While Microsoft may be counting on Kinect appealing to the mass market crowd with its motion controls, family games and exercise apps, analyst firm DFC Intelligence says it feels the device "is somewhat limited" and will "struggle" to broaden 360's horizons beyond its hardcore following.
"The Xbox 360 clearly needs to diversify beyond the core first-person shooter audience. At E3 it was clear that Kinect is not designed for the hard-core game consumer. Microsoft is putting almost all its eggs into the Kinect as a way to appeal to the 'casual' consumer and expand its user base," says a DFC report.
"Unfortunately, based on what we have seen, DFC continues to feel that Microsoft is going to struggle to expand beyond its core audience," it adds. "The Kinect technology is cool, but in practical terms we feel it is somewhat limited. There are questions about how the technology captures non-lateral movement, and there is the lack of complex control options."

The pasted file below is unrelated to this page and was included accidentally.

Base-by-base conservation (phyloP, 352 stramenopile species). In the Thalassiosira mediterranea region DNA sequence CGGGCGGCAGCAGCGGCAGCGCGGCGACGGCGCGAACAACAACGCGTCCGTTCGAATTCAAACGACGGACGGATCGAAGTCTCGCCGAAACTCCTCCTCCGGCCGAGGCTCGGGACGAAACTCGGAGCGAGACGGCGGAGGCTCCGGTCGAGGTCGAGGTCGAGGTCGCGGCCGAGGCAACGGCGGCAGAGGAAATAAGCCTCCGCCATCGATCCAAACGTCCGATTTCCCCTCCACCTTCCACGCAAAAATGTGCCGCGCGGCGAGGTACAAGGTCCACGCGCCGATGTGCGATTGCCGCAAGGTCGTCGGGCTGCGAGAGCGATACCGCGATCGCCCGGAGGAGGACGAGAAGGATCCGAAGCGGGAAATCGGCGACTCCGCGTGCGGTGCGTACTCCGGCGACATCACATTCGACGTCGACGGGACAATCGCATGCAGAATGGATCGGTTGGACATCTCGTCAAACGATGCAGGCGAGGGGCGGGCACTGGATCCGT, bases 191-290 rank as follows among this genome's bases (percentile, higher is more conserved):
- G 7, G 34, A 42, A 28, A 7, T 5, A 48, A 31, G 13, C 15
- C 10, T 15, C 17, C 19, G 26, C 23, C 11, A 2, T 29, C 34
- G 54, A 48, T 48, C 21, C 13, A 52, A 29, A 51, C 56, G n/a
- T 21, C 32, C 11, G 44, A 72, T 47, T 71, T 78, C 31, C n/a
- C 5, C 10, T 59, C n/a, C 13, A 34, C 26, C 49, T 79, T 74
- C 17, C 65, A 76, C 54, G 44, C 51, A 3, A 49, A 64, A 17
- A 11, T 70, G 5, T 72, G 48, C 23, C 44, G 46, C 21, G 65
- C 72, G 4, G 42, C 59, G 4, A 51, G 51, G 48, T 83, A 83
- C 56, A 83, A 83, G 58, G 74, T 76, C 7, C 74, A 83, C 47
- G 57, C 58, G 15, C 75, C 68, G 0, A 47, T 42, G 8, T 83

It notes that a lack of complex controls isn't a deal breaker for the line of simple games MS has shown for it, but there are other issues. "Almost every time Microsoft has tried to emulate successful entertainment products they have failed," says the report.
"Of course, the biggest exceptions have been some of their work in PC gaming prior to the Xbox and then the Xbox platform itself. However, in both these cases the appeal was to a fairly high-end niche of dedicated gamers."
It later goes on to add: "With MSN and casual games Microsoft was able to attract a fairly large and diverse audience, but these products were free. We don't know the price of the Kinect, but it is definitely not free. An Xbox 360 with a Kinect is likely to cost as much as an annual membership at the local YMCA." Or a fair amount more, we'd say.
Widespread speculation and various retailer postings put Kinect at between £100 and £130.